Staff Publications

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    'Staff publications' is the digital repository of Wageningen University & Research

    'Staff publications' contains references to publications authored by Wageningen University staff from 1976 onward.

    Publications authored by the staff of the Research Institutes are available from 1995 onwards.

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Record number 332788
Title Multiple bottlenecks in threatened western European populations of the common hamster Cricetus cricetus (L.)
Author(s) Neumann, K.; Jansman, H.A.H.; Kayser, A.; Maak, S.; Gattermann, R.
Source Conservation Genetics 5 (2004)2. - ISSN 1566-0621 - p. 181 - 193.
Department(s) Centre for Ecosystem Studies
Wageningen Environmental Research
Publication type Refereed Article in a scientific journal
Publication year 2004
Keyword(s) mitochondrial-dna - genetics analysis - diversity - microsatellites - groenlandicus - conservation - consequences - variability - divergence - homoplasy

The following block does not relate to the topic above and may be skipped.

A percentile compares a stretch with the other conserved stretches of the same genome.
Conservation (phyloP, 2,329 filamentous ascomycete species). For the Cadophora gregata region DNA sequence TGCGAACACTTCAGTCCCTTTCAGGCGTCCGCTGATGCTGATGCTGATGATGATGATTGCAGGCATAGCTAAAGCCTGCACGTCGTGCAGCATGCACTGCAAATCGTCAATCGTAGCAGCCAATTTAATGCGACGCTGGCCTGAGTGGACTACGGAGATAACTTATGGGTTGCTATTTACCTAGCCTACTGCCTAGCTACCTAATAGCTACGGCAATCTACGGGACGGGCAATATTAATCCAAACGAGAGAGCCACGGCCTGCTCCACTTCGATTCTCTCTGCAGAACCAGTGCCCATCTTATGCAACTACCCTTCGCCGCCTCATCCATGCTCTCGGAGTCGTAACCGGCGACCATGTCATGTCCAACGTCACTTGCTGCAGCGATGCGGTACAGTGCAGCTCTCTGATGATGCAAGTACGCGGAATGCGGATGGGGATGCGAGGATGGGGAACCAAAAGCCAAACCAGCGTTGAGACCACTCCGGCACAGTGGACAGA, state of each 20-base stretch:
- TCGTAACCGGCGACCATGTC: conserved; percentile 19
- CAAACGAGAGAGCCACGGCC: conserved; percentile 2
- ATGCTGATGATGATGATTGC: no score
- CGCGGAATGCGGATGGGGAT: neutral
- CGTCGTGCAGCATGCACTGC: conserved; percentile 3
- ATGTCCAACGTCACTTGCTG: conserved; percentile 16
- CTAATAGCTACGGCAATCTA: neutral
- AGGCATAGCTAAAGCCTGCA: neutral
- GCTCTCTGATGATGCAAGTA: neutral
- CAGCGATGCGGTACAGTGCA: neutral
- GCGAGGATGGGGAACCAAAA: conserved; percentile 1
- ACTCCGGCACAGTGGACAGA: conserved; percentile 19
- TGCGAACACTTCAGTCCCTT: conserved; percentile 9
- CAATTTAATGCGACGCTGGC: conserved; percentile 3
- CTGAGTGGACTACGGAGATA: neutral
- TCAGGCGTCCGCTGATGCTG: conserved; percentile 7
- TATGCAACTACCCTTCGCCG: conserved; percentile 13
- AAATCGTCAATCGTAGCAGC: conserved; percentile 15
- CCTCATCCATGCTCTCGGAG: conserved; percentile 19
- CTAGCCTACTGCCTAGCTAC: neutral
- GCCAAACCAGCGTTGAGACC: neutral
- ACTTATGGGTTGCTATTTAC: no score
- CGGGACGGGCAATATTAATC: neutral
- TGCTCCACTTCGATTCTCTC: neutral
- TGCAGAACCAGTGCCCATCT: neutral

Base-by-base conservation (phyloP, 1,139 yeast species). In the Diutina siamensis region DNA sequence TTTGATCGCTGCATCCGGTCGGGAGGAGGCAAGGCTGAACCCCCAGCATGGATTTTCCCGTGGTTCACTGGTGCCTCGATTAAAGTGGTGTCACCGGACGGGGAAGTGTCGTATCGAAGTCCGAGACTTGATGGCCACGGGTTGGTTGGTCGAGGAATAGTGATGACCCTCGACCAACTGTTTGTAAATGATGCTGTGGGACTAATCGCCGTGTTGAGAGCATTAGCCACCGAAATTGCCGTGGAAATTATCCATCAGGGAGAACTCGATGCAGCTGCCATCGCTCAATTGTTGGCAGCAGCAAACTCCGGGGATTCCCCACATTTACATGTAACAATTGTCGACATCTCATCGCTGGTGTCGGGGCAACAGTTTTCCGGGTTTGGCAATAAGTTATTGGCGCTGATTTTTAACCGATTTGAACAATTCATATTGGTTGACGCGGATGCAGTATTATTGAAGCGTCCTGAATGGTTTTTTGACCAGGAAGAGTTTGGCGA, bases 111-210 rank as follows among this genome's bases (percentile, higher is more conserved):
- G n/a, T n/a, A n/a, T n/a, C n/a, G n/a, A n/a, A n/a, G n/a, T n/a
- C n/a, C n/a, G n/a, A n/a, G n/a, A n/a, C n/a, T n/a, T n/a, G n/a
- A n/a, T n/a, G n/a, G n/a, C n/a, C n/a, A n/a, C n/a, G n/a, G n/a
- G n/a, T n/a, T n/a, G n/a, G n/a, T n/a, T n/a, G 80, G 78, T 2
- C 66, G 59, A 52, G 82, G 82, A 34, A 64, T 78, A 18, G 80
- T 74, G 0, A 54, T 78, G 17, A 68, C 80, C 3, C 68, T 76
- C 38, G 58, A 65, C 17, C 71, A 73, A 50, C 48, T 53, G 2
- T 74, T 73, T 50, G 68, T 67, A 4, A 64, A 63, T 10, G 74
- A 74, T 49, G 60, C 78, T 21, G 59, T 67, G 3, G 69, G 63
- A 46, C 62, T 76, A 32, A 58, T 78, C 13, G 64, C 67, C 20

Abstract Common hamsters Cricetus cricetus (L.)show a highly fragmented distributionpattern across Europe. Over the last decades,human influence caused significant populationdeclines in particular at the western rangeboundary. Despite the initiation of breedingand release programs the genetic structure anddiversity of European common hamsterpopulations is largely unknown. In this study,hamsters from ten localities in five Europeancountries were investigated. Mitochondrialcontrol region was sequenced from 145 animalsrepresenting all sampled populations. 385hamster were screened for polymorphisms at 11microsatellite loci. Both marker systemsrevealed extensive genetic differentiationamong European common hamsters. Westernpopulations displayed very low levels of mtDNAdiversity (H = 0 – 0.2, Alsace, Limburg,Flanders, Baden-Wuerttemberg) compared toeastern populations from Saxony-Anhalt,Thuringia and Southern Moravia (H = 0.663– 0.816). Microsatellite analyses revealed asimilar pattern with low to moderate diversityvalues in western hamsters (A = 1.636 –5.364; H e = 0.111 – 0.504) and highlevels of polymorphism in eastern hamsters(A = 8.909 – 9.818; H e = 0.712– 0.786). High microsatellite based F STmeasures (up to 0.635) suggest a typical islandmodel of distribution with no current gene flowbetween most areas. Western hamster populationsexhibit obvious similarities in mitochondrialhaplotype and microsatellite alleledistributions. Gene trees group westernhamsters consistently together on the samebranch but bootstrap values never reachedsignificance. There are strong indications thatlow diversity in western populations ispartially caused by a joint historic founderevent and not only by recent population breakdowns. Overlapping mitochondrial haplotypesprove a close association between westernhamsters and animals from the east German rangein the recent past which does not support theexistence of a separate subspecies C. c.canescens in Europe. Hamsters from southernMoravia emerged as the genetically mostdistinguished population and could be part of a different genetic lineage in Europe.
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